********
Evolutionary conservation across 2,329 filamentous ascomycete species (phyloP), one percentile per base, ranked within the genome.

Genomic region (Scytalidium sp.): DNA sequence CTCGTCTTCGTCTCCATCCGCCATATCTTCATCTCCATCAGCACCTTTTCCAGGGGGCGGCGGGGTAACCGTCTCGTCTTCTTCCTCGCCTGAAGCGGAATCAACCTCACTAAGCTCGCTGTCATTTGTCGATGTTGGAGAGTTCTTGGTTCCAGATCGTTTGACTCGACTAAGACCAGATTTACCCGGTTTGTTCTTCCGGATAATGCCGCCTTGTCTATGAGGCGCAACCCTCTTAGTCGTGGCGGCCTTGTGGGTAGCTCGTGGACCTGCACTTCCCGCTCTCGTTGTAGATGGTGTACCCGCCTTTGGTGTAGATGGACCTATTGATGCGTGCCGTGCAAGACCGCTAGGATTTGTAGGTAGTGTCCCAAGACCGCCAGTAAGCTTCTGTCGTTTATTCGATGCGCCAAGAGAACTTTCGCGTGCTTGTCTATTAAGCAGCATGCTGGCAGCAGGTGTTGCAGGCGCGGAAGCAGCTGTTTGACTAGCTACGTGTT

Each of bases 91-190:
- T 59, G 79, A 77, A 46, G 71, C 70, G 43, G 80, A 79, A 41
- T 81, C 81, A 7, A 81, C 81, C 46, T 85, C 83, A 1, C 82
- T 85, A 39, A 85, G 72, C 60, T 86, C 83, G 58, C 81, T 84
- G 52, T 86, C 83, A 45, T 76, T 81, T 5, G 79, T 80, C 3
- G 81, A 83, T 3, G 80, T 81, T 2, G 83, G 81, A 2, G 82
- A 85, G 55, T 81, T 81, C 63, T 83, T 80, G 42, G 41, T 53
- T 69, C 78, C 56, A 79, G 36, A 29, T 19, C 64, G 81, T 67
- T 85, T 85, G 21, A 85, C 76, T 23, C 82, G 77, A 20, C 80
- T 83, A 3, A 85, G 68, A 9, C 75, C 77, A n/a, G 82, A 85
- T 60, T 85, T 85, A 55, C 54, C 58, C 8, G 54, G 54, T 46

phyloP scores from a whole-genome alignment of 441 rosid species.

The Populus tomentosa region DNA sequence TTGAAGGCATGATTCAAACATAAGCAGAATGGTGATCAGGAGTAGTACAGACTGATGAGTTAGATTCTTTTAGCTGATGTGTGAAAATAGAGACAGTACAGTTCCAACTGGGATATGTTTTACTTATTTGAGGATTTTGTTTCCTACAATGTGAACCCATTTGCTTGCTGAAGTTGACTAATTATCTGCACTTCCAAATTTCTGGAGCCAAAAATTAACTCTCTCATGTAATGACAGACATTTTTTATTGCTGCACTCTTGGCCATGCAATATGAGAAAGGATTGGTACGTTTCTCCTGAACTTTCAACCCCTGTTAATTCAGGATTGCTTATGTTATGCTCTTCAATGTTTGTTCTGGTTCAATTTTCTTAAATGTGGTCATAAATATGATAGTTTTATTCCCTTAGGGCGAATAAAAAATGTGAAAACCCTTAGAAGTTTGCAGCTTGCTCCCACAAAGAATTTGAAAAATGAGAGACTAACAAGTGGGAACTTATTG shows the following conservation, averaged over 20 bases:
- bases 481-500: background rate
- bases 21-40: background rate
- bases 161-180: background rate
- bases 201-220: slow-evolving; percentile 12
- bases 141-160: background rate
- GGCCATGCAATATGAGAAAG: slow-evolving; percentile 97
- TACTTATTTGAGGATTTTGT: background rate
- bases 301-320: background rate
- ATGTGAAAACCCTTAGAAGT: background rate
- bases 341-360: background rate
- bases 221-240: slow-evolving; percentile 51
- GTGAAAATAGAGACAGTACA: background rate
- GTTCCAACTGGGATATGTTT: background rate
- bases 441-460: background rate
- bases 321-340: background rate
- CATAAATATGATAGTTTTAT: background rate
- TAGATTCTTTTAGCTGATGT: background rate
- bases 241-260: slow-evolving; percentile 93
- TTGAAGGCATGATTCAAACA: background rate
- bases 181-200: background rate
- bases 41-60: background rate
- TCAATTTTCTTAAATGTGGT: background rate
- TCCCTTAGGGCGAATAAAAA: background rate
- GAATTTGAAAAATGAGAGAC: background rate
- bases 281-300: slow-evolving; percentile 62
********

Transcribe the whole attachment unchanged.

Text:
Evolutionary conservation across 2,329 filamentous ascomycete species (phyloP), one percentile per base, ranked within the genome.

Genomic region (Scytalidium sp.): DNA sequence CTCGTCTTCGTCTCCATCCGCCATATCTTCATCTCCATCAGCACCTTTTCCAGGGGGCGGCGGGGTAACCGTCTCGTCTTCTTCCTCGCCTGAAGCGGAATCAACCTCACTAAGCTCGCTGTCATTTGTCGATGTTGGAGAGTTCTTGGTTCCAGATCGTTTGACTCGACTAAGACCAGATTTACCCGGTTTGTTCTTCCGGATAATGCCGCCTTGTCTATGAGGCGCAACCCTCTTAGTCGTGGCGGCCTTGTGGGTAGCTCGTGGACCTGCACTTCCCGCTCTCGTTGTAGATGGTGTACCCGCCTTTGGTGTAGATGGACCTATTGATGCGTGCCGTGCAAGACCGCTAGGATTTGTAGGTAGTGTCCCAAGACCGCCAGTAAGCTTCTGTCGTTTATTCGATGCGCCAAGAGAACTTTCGCGTGCTTGTCTATTAAGCAGCATGCTGGCAGCAGGTGTTGCAGGCGCGGAAGCAGCTGTTTGACTAGCTACGTGTT

Each of bases 91-190:
- T 59, G 79, A 77, A 46, G 71, C 70, G 43, G 80, A 79, A 41
- T 81, C 81, A 7, A 81, C 81, C 46, T 85, C 83, A 1, C 82
- T 85, A 39, A 85, G 72, C 60, T 86, C 83, G 58, C 81, T 84
- G 52, T 86, C 83, A 45, T 76, T 81, T 5, G 79, T 80, C 3
- G 81, A 83, T 3, G 80, T 81, T 2, G 83, G 81, A 2, G 82
- A 85, G 55, T 81, T 81, C 63, T 83, T 80, G 42, G 41, T 53
- T 69, C 78, C 56, A 79, G 36, A 29, T 19, C 64, G 81, T 67
- T 85, T 85, G 21, A 85, C 76, T 23, C 82, G 77, A 20, C 80
- T 83, A 3, A 85, G 68, A 9, C 75, C 77, A n/a, G 82, A 85
- T 60, T 85, T 85, A 55, C 54, C 58, C 8, G 54, G 54, T 46

phyloP scores from a whole-genome alignment of 441 rosid species.

The Populus tomentosa region DNA sequence TTGAAGGCATGATTCAAACATAAGCAGAATGGTGATCAGGAGTAGTACAGACTGATGAGTTAGATTCTTTTAGCTGATGTGTGAAAATAGAGACAGTACAGTTCCAACTGGGATATGTTTTACTTATTTGAGGATTTTGTTTCCTACAATGTGAACCCATTTGCTTGCTGAAGTTGACTAATTATCTGCACTTCCAAATTTCTGGAGCCAAAAATTAACTCTCTCATGTAATGACAGACATTTTTTATTGCTGCACTCTTGGCCATGCAATATGAGAAAGGATTGGTACGTTTCTCCTGAACTTTCAACCCCTGTTAATTCAGGATTGCTTATGTTATGCTCTTCAATGTTTGTTCTGGTTCAATTTTCTTAAATGTGGTCATAAATATGATAGTTTTATTCCCTTAGGGCGAATAAAAAATGTGAAAACCCTTAGAAGTTTGCAGCTTGCTCCCACAAAGAATTTGAAAAATGAGAGACTAACAAGTGGGAACTTATTG shows the following conservation, averaged over 20 bases:
- bases 481-500: background rate
- bases 21-40: background rate
- bases 161-180: background rate
- bases 201-220: slow-evolving; percentile 12
- bases 141-160: background rate
- GGCCATGCAATATGAGAAAG: slow-evolving; percentile 97
- TACTTATTTGAGGATTTTGT: background rate
- bases 301-320: background rate
- ATGTGAAAACCCTTAGAAGT: background rate
- bases 341-360: background rate
- bases 221-240: slow-evolving; percentile 51
- GTGAAAATAGAGACAGTACA: background rate
- GTTCCAACTGGGATATGTTT: background rate
- bases 441-460: background rate
- bases 321-340: background rate
- CATAAATATGATAGTTTTAT: background rate
- TAGATTCTTTTAGCTGATGT: background rate
- bases 241-260: slow-evolving; percentile 93
- TTGAAGGCATGATTCAAACA: background rate
- bases 181-200: background rate
- bases 41-60: background rate
- TCAATTTTCTTAAATGTGGT: background rate
- TCCCTTAGGGCGAATAAAAA: background rate
- GAATTTGAAAAATGAGAGAC: background rate
- bases 281-300: slow-evolving; percentile 62